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Jim Wohlford

April 2, 2008
 

If Jim Wohlford’s itinerant 15-year, 4-team career was a series of romantic relationships, the first of these affairs, with the Kansas City Royals, was The One. He met the Royals while still practically a kid, full of promise, and they’d grown up together. According to the back of this card, the California-born Jim Wohlford had even relocated to Kansas City permanently. Likewise, a profession of love and devotion had been made to him by the trade of fellow young suitor Lou Piniella so that he, Jim Wohlford, could claim left field for his own.

But he did not flourish under the strains of this commitment, and had he been paying close attention he could have noticed that the club, blooming from youthful prettiness to mature division-winning beauty, was growing distant, benching him more and more against righties, beginning to rely on him only occasionally, maybe to pinch-run for John Mayberry, maybe to pinch-hit against Tom Burgmeier. Finally, perhaps just before the photo for this 1977 card was snapped, the Royals, looking better than ever, looking stunningly good, walked up to Jim Wohlford and told him, “Jim Wohlford, sit down. We have to talk.”

From then on, if this card is any guide, Jim Wohlford led the league in forlornness, loosing demoralizing sighs as he drifted from one doomed, lackluster relationship to another, his unreliable bat on his shoulder like a hobo’s bindle. He tried first to salve the pain of being dumped by the Royals by consorting for a while with a young ripening barroom beauty, the Brewers, before leaving the Brewers just as the club was on the brink of blooming into boozy glory. Maybe any sweet days with the Brewers just reminded him of the Royals, and so were more pain than pleasure, which would explain the embrace, via free agency, by Jim Wohlford of a rainy, joyless three-year numbness with the San Francisco Giants, who eventually jettisoned him for someone named Chris Smith, a name so generic as to suggest the fictional. Last came the sad lingering rendezvous with the fallen foreign-accented former bombshell, the mid-1980s Montreal Expos, who returned Jim Wohlford’s forlorn muttering with cognac-addled rants about Mike Schmidt and Rick Monday and secession. That ended too, of course, as all things will, not long after Jim Wohlford watched from afar in 1985 as the only royal blue heaven he’d ever known won it all without him.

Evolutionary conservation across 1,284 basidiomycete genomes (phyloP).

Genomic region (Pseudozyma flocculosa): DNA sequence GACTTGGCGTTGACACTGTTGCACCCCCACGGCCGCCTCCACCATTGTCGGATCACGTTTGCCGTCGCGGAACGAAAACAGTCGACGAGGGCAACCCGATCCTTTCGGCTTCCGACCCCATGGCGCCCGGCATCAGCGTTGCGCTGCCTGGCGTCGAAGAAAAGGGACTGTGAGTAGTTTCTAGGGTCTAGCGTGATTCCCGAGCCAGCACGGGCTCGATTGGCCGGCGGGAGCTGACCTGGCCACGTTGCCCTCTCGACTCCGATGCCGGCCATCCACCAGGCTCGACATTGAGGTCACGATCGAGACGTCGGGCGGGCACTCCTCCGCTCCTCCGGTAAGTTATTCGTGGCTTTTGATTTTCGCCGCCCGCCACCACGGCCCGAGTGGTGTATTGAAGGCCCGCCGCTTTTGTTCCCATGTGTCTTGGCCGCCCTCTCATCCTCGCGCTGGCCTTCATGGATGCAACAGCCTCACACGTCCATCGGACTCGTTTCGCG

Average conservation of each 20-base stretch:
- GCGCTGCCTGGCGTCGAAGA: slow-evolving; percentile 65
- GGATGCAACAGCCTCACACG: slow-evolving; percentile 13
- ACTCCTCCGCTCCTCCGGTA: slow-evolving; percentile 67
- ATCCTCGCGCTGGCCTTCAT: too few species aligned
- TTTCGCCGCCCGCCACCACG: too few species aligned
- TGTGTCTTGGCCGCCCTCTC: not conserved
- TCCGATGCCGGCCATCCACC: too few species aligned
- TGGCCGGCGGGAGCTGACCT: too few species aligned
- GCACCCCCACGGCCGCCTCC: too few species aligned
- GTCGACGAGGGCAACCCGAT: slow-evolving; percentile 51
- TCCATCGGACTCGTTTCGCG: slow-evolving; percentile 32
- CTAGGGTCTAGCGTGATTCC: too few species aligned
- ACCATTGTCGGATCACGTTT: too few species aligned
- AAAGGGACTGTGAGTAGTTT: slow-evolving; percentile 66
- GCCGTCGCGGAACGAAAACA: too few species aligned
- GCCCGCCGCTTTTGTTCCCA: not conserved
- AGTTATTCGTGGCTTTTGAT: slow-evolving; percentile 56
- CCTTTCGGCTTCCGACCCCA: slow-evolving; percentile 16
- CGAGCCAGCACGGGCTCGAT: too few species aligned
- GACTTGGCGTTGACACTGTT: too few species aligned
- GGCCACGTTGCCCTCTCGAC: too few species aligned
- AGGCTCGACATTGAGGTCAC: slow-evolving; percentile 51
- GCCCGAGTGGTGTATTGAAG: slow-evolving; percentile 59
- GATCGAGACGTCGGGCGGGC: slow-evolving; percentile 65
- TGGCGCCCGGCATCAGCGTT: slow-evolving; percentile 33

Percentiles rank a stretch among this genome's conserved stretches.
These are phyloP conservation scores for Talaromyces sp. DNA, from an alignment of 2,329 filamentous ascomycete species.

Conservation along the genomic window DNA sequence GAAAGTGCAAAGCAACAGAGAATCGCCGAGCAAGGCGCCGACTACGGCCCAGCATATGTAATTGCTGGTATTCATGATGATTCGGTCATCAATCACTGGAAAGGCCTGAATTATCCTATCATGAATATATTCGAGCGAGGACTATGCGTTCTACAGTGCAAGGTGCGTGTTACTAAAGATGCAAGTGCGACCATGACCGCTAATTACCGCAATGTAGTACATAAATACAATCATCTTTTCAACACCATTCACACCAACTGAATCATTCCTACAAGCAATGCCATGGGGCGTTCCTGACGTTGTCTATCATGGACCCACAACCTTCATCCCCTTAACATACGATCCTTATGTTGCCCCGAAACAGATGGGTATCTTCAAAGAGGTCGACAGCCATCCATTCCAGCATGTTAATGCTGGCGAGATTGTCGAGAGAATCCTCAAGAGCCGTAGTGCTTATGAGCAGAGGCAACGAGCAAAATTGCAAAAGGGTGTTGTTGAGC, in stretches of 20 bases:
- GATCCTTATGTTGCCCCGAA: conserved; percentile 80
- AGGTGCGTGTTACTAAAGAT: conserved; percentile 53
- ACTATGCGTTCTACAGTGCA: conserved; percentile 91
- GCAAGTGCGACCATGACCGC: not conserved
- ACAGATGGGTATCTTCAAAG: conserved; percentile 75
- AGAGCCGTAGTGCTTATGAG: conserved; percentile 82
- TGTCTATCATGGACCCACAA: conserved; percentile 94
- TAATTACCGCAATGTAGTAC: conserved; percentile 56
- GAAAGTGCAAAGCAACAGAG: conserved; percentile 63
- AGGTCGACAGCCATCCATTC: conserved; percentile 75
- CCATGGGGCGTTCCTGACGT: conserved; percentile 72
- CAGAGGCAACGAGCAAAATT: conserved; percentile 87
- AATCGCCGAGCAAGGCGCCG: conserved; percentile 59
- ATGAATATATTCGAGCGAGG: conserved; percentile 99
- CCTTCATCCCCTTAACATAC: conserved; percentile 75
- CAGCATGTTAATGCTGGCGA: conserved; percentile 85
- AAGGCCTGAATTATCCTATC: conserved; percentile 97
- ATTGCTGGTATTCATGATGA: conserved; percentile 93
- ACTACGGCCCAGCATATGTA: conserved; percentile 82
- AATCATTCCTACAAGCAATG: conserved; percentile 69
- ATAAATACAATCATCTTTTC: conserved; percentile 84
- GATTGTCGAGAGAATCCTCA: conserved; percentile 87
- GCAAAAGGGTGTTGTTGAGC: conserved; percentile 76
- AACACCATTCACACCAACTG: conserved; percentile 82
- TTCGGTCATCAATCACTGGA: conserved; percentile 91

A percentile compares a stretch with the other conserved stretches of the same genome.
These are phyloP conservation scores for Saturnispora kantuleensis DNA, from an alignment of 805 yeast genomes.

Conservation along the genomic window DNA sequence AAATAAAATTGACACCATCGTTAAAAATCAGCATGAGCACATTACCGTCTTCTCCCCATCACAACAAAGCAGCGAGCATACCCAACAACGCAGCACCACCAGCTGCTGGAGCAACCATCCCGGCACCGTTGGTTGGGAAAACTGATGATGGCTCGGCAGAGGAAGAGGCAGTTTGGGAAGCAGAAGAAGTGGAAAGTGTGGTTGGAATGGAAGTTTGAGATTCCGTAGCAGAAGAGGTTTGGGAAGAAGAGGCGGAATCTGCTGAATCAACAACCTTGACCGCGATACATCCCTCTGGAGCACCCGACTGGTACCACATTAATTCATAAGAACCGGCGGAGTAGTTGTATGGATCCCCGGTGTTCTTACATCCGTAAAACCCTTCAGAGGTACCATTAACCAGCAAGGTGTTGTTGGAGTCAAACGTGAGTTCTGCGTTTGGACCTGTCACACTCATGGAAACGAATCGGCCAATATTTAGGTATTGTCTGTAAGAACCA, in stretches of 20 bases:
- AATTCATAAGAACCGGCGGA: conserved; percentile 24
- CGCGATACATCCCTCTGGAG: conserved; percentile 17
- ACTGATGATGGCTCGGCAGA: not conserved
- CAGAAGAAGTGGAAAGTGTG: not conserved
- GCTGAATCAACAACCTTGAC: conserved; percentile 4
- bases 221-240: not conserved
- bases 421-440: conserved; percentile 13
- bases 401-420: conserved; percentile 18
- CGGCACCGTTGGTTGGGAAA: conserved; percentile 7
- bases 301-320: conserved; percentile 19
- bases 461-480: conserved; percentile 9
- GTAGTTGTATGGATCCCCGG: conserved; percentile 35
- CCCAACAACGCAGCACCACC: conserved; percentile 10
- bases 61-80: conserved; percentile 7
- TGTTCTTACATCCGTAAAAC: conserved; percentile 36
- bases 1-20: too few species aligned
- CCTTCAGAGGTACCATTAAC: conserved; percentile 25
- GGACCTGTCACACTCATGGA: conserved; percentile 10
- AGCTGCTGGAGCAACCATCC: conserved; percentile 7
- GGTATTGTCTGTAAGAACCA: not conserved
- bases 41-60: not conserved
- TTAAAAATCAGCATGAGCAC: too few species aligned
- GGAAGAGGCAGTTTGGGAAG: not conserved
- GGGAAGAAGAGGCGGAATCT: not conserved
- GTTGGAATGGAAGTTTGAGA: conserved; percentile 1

29 comments

  1. 1.  Hate to hijack this thread but I’ve found your readers to be the best at remembering things.

    I have a vague memory of Pete Rose and Larry Bowa having a fight when Rose was on the Reds over a play at 2nd base. Does this ring true or was it some other hot headed infielder who couldn’t hit but felt he was God’s gift to baseball?


  2. 2.  I’m beginning to think there’s more to your writing than just the cards.


  3. 3.  I am always amazed that athletes who look like Jim Wohlford were able to play major league baseball when guys like Reggie Abercombie could never succeed.
    The guy just looks like a dweeb but you can bet he was probably all everything at his high school.


  4. 4.  1 : I think you’re thinking of Buddy Harrelson, 1973 playoffs, the brawl that ended with Pedro Borbon eating a hat.


  5. 5.  I’ve read this about three times now — I think every sentence is perfectly crafted. Brilliant.


  6. 6.  1
    Was it Rose and Bud Harrelson in the 1973 NLCS?


  7. 7.  I should have hit refresh.


  8. 8.  Gracias

    As always Josh, your writing is the best.


  9. 9.  Ah. Another sad-sack face to go with Juan Pierre’s.


  10. 10.  Ahhh, Jim Wohlford, what a jackass you are. When I moved to Visalia he was my first baseball coach at the tender age of 8 and of course I was thrilled to be coached by a former big-leaguer.